Tax Reform Update
On September 27th, the Trump Administration and the House Ways and Means and Senate Finance Committees released a “unified framework” for tax reform. Click here to view the document.
There is currently no legislation drafted. The framework is intended to serve as a template for the above-mentioned tax-writing committees. The committees are being given significant responsibility and latitude in terms of specifics. Kevin Brady, Chairman of Ways and Means, was quoted as saying his plan is to turn the framework into legislation to be passed by the end of 2017.
While the framework leaves many details to be filled in, highlights in the document include:
- The top rate would be 35% (down from 39.6%), with the possibility of another, higher rate applied to the highest income taxpayers.
- Most itemized deductions would be eliminated, other than for mortgage interest and charitable contributions (e.g., deductions for state and local income and real estate taxes, and medical expenses would be eliminated).
- The standard deduction would be nearly doubled.
- An expansion of child tax credits.
- Personal exemptions would be eliminated.
- The Alternative Minimum Tax (“AMT”) would be repealed.
- The estate tax would be repealed.
- The top corporate rate would be 20% (down from 35%).
- The top rate for income generated by pass-through entities, such as S corporations, partnerships and sole proprietorships, would be 25% (down from 39.6%, since this income is taxed at the individual owner level). Note that this provision has immediately generated a great deal of controversy.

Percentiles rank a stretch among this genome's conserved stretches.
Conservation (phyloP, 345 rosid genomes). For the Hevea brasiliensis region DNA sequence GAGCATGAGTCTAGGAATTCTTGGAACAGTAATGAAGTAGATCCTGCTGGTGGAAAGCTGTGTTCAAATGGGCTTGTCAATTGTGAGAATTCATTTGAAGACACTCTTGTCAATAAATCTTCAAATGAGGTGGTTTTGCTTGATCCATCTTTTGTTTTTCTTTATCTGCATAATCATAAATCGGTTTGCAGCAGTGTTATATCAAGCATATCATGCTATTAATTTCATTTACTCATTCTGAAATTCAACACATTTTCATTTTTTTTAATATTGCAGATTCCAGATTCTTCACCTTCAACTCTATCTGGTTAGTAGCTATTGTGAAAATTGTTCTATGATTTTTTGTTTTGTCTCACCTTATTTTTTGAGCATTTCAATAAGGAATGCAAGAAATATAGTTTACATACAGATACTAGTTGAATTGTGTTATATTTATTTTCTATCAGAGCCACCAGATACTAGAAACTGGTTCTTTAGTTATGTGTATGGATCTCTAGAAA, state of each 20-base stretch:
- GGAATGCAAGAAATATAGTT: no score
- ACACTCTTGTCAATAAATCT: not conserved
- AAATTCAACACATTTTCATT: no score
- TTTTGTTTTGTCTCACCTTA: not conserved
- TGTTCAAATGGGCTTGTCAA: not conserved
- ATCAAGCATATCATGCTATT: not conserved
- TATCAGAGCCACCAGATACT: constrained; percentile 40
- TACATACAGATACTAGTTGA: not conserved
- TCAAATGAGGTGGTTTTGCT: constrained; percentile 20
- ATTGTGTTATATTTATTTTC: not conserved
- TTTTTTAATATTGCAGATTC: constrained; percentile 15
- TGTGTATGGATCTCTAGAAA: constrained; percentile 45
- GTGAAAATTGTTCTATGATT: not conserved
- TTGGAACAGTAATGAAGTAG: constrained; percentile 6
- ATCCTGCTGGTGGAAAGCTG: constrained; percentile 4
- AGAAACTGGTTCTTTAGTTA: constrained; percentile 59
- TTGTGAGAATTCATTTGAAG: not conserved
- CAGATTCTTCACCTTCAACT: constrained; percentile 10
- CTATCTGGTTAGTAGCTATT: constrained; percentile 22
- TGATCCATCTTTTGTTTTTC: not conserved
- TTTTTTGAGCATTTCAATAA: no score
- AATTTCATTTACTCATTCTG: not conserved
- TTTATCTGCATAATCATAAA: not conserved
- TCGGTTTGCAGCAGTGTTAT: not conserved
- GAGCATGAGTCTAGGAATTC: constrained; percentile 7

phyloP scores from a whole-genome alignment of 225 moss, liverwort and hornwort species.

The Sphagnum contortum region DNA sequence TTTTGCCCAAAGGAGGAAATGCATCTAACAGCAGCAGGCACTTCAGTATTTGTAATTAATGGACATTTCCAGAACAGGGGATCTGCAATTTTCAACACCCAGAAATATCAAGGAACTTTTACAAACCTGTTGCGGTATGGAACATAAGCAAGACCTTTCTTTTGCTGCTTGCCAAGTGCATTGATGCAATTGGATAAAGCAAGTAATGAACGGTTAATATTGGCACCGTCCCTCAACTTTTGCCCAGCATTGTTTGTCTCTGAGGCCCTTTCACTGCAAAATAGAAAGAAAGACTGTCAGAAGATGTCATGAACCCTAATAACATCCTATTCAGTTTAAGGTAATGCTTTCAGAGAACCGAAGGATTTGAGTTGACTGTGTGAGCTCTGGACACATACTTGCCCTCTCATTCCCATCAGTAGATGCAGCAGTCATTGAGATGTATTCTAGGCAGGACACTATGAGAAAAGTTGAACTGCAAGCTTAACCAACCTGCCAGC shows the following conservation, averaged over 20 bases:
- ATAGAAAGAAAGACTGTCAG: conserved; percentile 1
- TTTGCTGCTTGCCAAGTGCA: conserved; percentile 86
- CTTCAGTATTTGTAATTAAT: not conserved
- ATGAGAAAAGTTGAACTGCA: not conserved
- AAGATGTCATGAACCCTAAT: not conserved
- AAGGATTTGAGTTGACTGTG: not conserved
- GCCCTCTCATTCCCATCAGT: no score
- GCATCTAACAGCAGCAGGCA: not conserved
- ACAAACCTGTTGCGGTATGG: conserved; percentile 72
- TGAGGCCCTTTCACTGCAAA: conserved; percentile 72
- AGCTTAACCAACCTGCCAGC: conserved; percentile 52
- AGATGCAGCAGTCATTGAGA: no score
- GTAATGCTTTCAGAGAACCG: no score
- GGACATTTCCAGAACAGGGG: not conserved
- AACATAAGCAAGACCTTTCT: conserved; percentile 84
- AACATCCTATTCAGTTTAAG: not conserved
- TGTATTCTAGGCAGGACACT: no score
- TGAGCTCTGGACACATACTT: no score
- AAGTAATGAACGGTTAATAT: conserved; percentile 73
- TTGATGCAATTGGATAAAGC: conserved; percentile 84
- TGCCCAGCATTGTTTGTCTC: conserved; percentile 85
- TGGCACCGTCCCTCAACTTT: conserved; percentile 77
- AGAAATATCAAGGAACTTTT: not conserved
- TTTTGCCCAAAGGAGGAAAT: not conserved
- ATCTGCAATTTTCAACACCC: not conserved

- Full expensing of fixed assets other than structures purchased after September 27, 2017, for at least five years.
- Many deductions and credits, other than those related to R&D and low-income housing, would be repealed. The framework specifically mentions that the domestic production activity deduction (the “manufacturer’s” or “Section 199” deduction) would be repealed.
- Interest expense deductions would be “partially limited” for C corporations, and also potentially for non-corporate taxpayers.
- The corporate AMT would be repealed.
- Replaces the current world-wide taxing approach with a territorial system. Part of this change would involve what appears to effectively be a mandatory repatriation of accumulated foreign earnings, at a lower tax rate, payable over several years.
- Going forward, imposing tax at a lower rate on foreign earnings of U.S. multinational corporations. A “minimum tax” of sorts.
The framework contains many familiar items and themes from various tax-reform related efforts over the past year or so. Because of this, lobbying efforts began months ago, and are already in high gear. Given the lack of detail in the framework and extreme lobbying activity, it is not possible to project what the end result might be at this point. We will continue to report on tax reform efforts as they develop. In the meantime, please contact your GBQ representative if you have any questions, or if you’d like to discuss the potential impact to you and your business’ unique tax circumstances.
Article written by:
Rich Lundy, CPA
Director, Tax & Business Advisory Services